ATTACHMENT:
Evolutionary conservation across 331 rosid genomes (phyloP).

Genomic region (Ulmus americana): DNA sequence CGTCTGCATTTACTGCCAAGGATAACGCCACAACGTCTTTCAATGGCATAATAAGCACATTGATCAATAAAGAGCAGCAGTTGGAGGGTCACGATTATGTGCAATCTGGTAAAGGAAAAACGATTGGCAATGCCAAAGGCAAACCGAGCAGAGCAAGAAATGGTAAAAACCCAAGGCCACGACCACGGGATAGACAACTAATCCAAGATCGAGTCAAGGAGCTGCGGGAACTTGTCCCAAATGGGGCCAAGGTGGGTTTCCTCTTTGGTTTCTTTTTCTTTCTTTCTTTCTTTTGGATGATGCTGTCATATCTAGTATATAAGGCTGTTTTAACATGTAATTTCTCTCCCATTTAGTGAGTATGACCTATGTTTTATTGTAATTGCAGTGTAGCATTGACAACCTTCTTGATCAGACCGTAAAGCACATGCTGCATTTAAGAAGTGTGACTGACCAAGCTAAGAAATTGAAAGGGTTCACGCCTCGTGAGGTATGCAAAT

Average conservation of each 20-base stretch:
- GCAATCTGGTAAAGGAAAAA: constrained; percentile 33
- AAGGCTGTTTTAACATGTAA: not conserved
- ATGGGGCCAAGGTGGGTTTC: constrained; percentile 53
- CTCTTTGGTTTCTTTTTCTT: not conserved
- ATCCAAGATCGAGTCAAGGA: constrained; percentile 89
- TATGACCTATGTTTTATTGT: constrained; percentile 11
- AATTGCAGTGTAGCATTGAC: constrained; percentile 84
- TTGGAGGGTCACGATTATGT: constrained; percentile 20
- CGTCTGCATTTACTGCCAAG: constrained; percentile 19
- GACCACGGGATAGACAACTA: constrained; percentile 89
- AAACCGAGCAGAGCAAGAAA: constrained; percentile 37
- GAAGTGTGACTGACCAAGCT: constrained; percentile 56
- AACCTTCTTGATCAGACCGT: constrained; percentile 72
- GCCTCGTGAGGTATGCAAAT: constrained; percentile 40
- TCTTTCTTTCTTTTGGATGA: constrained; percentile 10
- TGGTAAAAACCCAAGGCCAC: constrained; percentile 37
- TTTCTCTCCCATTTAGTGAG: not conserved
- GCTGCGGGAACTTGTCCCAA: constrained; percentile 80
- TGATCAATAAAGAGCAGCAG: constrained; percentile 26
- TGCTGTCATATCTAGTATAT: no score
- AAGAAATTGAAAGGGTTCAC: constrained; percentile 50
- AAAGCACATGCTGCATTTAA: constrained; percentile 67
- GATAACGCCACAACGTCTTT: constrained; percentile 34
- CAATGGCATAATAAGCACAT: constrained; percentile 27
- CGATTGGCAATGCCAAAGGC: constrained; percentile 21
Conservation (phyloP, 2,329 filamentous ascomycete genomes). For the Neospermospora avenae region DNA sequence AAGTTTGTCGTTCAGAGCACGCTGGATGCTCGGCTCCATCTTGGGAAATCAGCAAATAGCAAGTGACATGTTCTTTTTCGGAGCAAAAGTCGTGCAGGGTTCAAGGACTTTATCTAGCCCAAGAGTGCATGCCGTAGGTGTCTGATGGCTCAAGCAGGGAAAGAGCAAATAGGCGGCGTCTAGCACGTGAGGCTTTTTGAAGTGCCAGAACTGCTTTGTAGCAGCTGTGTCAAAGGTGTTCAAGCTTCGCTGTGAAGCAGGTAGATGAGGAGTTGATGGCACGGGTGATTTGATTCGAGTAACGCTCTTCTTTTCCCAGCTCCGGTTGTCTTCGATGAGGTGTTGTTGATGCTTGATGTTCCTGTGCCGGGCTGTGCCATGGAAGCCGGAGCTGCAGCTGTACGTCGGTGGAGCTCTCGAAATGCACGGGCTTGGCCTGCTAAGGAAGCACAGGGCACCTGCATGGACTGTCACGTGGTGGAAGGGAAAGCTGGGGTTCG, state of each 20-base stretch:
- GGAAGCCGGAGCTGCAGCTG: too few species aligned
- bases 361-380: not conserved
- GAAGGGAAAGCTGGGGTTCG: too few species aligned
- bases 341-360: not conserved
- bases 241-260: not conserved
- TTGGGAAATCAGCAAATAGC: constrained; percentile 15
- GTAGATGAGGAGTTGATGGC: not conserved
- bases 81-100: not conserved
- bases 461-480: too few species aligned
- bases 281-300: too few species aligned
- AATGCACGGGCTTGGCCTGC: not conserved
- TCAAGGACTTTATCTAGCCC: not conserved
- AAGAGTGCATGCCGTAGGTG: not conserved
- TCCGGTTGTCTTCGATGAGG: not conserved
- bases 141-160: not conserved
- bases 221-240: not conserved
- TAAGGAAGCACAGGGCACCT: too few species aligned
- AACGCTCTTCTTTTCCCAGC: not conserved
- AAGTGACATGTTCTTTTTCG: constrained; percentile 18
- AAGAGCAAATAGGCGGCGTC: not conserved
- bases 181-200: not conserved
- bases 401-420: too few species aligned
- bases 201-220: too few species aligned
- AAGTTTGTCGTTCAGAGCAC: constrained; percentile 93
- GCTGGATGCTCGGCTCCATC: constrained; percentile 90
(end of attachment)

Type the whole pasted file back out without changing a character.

Evolutionary conservation across 331 rosid genomes (phyloP).

Genomic region (Ulmus americana): DNA sequence CGTCTGCATTTACTGCCAAGGATAACGCCACAACGTCTTTCAATGGCATAATAAGCACATTGATCAATAAAGAGCAGCAGTTGGAGGGTCACGATTATGTGCAATCTGGTAAAGGAAAAACGATTGGCAATGCCAAAGGCAAACCGAGCAGAGCAAGAAATGGTAAAAACCCAAGGCCACGACCACGGGATAGACAACTAATCCAAGATCGAGTCAAGGAGCTGCGGGAACTTGTCCCAAATGGGGCCAAGGTGGGTTTCCTCTTTGGTTTCTTTTTCTTTCTTTCTTTCTTTTGGATGATGCTGTCATATCTAGTATATAAGGCTGTTTTAACATGTAATTTCTCTCCCATTTAGTGAGTATGACCTATGTTTTATTGTAATTGCAGTGTAGCATTGACAACCTTCTTGATCAGACCGTAAAGCACATGCTGCATTTAAGAAGTGTGACTGACCAAGCTAAGAAATTGAAAGGGTTCACGCCTCGTGAGGTATGCAAAT

Average conservation of each 20-base stretch:
- GCAATCTGGTAAAGGAAAAA: constrained; percentile 33
- AAGGCTGTTTTAACATGTAA: not conserved
- ATGGGGCCAAGGTGGGTTTC: constrained; percentile 53
- CTCTTTGGTTTCTTTTTCTT: not conserved
- ATCCAAGATCGAGTCAAGGA: constrained; percentile 89
- TATGACCTATGTTTTATTGT: constrained; percentile 11
- AATTGCAGTGTAGCATTGAC: constrained; percentile 84
- TTGGAGGGTCACGATTATGT: constrained; percentile 20
- CGTCTGCATTTACTGCCAAG: constrained; percentile 19
- GACCACGGGATAGACAACTA: constrained; percentile 89
- AAACCGAGCAGAGCAAGAAA: constrained; percentile 37
- GAAGTGTGACTGACCAAGCT: constrained; percentile 56
- AACCTTCTTGATCAGACCGT: constrained; percentile 72
- GCCTCGTGAGGTATGCAAAT: constrained; percentile 40
- TCTTTCTTTCTTTTGGATGA: constrained; percentile 10
- TGGTAAAAACCCAAGGCCAC: constrained; percentile 37
- TTTCTCTCCCATTTAGTGAG: not conserved
- GCTGCGGGAACTTGTCCCAA: constrained; percentile 80
- TGATCAATAAAGAGCAGCAG: constrained; percentile 26
- TGCTGTCATATCTAGTATAT: no score
- AAGAAATTGAAAGGGTTCAC: constrained; percentile 50
- AAAGCACATGCTGCATTTAA: constrained; percentile 67
- GATAACGCCACAACGTCTTT: constrained; percentile 34
- CAATGGCATAATAAGCACAT: constrained; percentile 27
- CGATTGGCAATGCCAAAGGC: constrained; percentile 21
Conservation (phyloP, 2,329 filamentous ascomycete genomes). For the Neospermospora avenae region DNA sequence AAGTTTGTCGTTCAGAGCACGCTGGATGCTCGGCTCCATCTTGGGAAATCAGCAAATAGCAAGTGACATGTTCTTTTTCGGAGCAAAAGTCGTGCAGGGTTCAAGGACTTTATCTAGCCCAAGAGTGCATGCCGTAGGTGTCTGATGGCTCAAGCAGGGAAAGAGCAAATAGGCGGCGTCTAGCACGTGAGGCTTTTTGAAGTGCCAGAACTGCTTTGTAGCAGCTGTGTCAAAGGTGTTCAAGCTTCGCTGTGAAGCAGGTAGATGAGGAGTTGATGGCACGGGTGATTTGATTCGAGTAACGCTCTTCTTTTCCCAGCTCCGGTTGTCTTCGATGAGGTGTTGTTGATGCTTGATGTTCCTGTGCCGGGCTGTGCCATGGAAGCCGGAGCTGCAGCTGTACGTCGGTGGAGCTCTCGAAATGCACGGGCTTGGCCTGCTAAGGAAGCACAGGGCACCTGCATGGACTGTCACGTGGTGGAAGGGAAAGCTGGGGTTCG, state of each 20-base stretch:
- GGAAGCCGGAGCTGCAGCTG: too few species aligned
- bases 361-380: not conserved
- GAAGGGAAAGCTGGGGTTCG: too few species aligned
- bases 341-360: not conserved
- bases 241-260: not conserved
- TTGGGAAATCAGCAAATAGC: constrained; percentile 15
- GTAGATGAGGAGTTGATGGC: not conserved
- bases 81-100: not conserved
- bases 461-480: too few species aligned
- bases 281-300: too few species aligned
- AATGCACGGGCTTGGCCTGC: not conserved
- TCAAGGACTTTATCTAGCCC: not conserved
- AAGAGTGCATGCCGTAGGTG: not conserved
- TCCGGTTGTCTTCGATGAGG: not conserved
- bases 141-160: not conserved
- bases 221-240: not conserved
- TAAGGAAGCACAGGGCACCT: too few species aligned
- AACGCTCTTCTTTTCCCAGC: not conserved
- AAGTGACATGTTCTTTTTCG: constrained; percentile 18
- AAGAGCAAATAGGCGGCGTC: not conserved
- bases 181-200: not conserved
- bases 401-420: too few species aligned
- bases 201-220: too few species aligned
- AAGTTTGTCGTTCAGAGCAC: constrained; percentile 93
- GCTGGATGCTCGGCTCCATC: constrained; percentile 90